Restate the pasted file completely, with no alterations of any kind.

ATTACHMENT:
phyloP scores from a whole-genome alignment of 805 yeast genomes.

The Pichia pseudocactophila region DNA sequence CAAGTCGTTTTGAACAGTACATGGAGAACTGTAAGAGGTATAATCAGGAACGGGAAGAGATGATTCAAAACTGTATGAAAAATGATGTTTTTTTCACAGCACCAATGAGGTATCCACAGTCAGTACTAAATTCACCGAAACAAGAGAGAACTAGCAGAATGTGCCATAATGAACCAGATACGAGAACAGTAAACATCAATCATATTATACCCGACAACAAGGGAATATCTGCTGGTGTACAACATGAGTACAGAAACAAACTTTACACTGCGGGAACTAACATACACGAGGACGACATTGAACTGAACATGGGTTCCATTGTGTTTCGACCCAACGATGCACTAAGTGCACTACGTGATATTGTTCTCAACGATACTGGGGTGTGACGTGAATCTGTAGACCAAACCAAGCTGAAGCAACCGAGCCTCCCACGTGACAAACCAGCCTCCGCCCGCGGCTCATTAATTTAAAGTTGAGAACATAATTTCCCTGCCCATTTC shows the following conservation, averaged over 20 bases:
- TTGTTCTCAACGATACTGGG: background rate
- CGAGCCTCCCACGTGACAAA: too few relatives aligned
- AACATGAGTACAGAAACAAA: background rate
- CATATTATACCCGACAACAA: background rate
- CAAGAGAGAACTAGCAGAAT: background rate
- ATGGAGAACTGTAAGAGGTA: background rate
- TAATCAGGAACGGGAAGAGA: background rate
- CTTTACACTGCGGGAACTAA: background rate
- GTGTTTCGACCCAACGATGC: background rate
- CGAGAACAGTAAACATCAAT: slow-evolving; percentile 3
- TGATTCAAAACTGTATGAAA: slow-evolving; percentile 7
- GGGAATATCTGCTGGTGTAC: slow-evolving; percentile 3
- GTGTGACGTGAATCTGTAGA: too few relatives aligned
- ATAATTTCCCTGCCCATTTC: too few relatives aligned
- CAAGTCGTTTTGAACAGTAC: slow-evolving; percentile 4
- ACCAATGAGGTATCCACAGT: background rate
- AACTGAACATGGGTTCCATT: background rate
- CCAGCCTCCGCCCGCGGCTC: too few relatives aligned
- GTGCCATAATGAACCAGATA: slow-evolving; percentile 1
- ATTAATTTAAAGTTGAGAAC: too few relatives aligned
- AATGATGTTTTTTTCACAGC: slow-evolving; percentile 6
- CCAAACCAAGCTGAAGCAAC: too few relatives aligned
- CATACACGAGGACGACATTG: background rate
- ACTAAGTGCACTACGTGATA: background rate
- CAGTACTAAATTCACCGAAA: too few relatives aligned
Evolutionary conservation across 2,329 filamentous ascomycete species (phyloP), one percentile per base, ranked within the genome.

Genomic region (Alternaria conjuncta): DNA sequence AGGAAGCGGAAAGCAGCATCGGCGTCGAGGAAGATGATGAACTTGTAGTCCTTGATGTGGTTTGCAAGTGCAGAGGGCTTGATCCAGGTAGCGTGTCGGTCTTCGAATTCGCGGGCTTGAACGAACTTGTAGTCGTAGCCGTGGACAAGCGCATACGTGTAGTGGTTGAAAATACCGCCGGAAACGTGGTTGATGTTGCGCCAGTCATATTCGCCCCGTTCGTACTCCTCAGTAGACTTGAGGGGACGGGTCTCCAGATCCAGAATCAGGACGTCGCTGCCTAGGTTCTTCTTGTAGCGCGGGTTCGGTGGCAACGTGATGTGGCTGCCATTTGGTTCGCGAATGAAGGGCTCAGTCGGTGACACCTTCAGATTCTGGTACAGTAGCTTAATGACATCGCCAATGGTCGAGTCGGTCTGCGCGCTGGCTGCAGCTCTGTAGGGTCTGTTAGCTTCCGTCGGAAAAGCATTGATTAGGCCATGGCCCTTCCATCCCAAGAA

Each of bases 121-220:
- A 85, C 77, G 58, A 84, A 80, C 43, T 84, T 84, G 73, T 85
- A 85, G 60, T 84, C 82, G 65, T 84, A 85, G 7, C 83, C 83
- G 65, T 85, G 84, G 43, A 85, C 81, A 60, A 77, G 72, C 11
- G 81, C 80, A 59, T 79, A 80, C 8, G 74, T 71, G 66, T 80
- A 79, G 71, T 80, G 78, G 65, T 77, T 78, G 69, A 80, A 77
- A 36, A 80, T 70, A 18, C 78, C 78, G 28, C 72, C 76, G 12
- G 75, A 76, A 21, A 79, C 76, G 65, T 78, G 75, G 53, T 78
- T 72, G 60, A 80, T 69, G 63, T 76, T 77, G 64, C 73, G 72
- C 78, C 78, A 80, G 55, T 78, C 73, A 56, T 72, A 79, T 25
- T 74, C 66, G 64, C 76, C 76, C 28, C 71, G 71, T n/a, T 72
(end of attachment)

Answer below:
phyloP scores from a whole-genome alignment of 805 yeast genomes.

The Pichia pseudocactophila region DNA sequence CAAGTCGTTTTGAACAGTACATGGAGAACTGTAAGAGGTATAATCAGGAACGGGAAGAGATGATTCAAAACTGTATGAAAAATGATGTTTTTTTCACAGCACCAATGAGGTATCCACAGTCAGTACTAAATTCACCGAAACAAGAGAGAACTAGCAGAATGTGCCATAATGAACCAGATACGAGAACAGTAAACATCAATCATATTATACCCGACAACAAGGGAATATCTGCTGGTGTACAACATGAGTACAGAAACAAACTTTACACTGCGGGAACTAACATACACGAGGACGACATTGAACTGAACATGGGTTCCATTGTGTTTCGACCCAACGATGCACTAAGTGCACTACGTGATATTGTTCTCAACGATACTGGGGTGTGACGTGAATCTGTAGACCAAACCAAGCTGAAGCAACCGAGCCTCCCACGTGACAAACCAGCCTCCGCCCGCGGCTCATTAATTTAAAGTTGAGAACATAATTTCCCTGCCCATTTC shows the following conservation, averaged over 20 bases:
- TTGTTCTCAACGATACTGGG: background rate
- CGAGCCTCCCACGTGACAAA: too few relatives aligned
- AACATGAGTACAGAAACAAA: background rate
- CATATTATACCCGACAACAA: background rate
- CAAGAGAGAACTAGCAGAAT: background rate
- ATGGAGAACTGTAAGAGGTA: background rate
- TAATCAGGAACGGGAAGAGA: background rate
- CTTTACACTGCGGGAACTAA: background rate
- GTGTTTCGACCCAACGATGC: background rate
- CGAGAACAGTAAACATCAAT: slow-evolving; percentile 3
- TGATTCAAAACTGTATGAAA: slow-evolving; percentile 7
- GGGAATATCTGCTGGTGTAC: slow-evolving; percentile 3
- GTGTGACGTGAATCTGTAGA: too few relatives aligned
- ATAATTTCCCTGCCCATTTC: too few relatives aligned
- CAAGTCGTTTTGAACAGTAC: slow-evolving; percentile 4
- ACCAATGAGGTATCCACAGT: background rate
- AACTGAACATGGGTTCCATT: background rate
- CCAGCCTCCGCCCGCGGCTC: too few relatives aligned
- GTGCCATAATGAACCAGATA: slow-evolving; percentile 1
- ATTAATTTAAAGTTGAGAAC: too few relatives aligned
- AATGATGTTTTTTTCACAGC: slow-evolving; percentile 6
- CCAAACCAAGCTGAAGCAAC: too few relatives aligned
- CATACACGAGGACGACATTG: background rate
- ACTAAGTGCACTACGTGATA: background rate
- CAGTACTAAATTCACCGAAA: too few relatives aligned
Evolutionary conservation across 2,329 filamentous ascomycete species (phyloP), one percentile per base, ranked within the genome.

Genomic region (Alternaria conjuncta): DNA sequence AGGAAGCGGAAAGCAGCATCGGCGTCGAGGAAGATGATGAACTTGTAGTCCTTGATGTGGTTTGCAAGTGCAGAGGGCTTGATCCAGGTAGCGTGTCGGTCTTCGAATTCGCGGGCTTGAACGAACTTGTAGTCGTAGCCGTGGACAAGCGCATACGTGTAGTGGTTGAAAATACCGCCGGAAACGTGGTTGATGTTGCGCCAGTCATATTCGCCCCGTTCGTACTCCTCAGTAGACTTGAGGGGACGGGTCTCCAGATCCAGAATCAGGACGTCGCTGCCTAGGTTCTTCTTGTAGCGCGGGTTCGGTGGCAACGTGATGTGGCTGCCATTTGGTTCGCGAATGAAGGGCTCAGTCGGTGACACCTTCAGATTCTGGTACAGTAGCTTAATGACATCGCCAATGGTCGAGTCGGTCTGCGCGCTGGCTGCAGCTCTGTAGGGTCTGTTAGCTTCCGTCGGAAAAGCATTGATTAGGCCATGGCCCTTCCATCCCAAGAA

Each of bases 121-220:
- A 85, C 77, G 58, A 84, A 80, C 43, T 84, T 84, G 73, T 85
- A 85, G 60, T 84, C 82, G 65, T 84, A 85, G 7, C 83, C 83
- G 65, T 85, G 84, G 43, A 85, C 81, A 60, A 77, G 72, C 11
- G 81, C 80, A 59, T 79, A 80, C 8, G 74, T 71, G 66, T 80
- A 79, G 71, T 80, G 78, G 65, T 77, T 78, G 69, A 80, A 77
- A 36, A 80, T 70, A 18, C 78, C 78, G 28, C 72, C 76, G 12
- G 75, A 76, A 21, A 79, C 76, G 65, T 78, G 75, G 53, T 78
- T 72, G 60, A 80, T 69, G 63, T 76, T 77, G 64, C 73, G 72
- C 78, C 78, A 80, G 55, T 78, C 73, A 56, T 72, A 79, T 25
- T 74, C 66, G 64, C 76, C 76, C 28, C 71, G 71, T n/a, T 72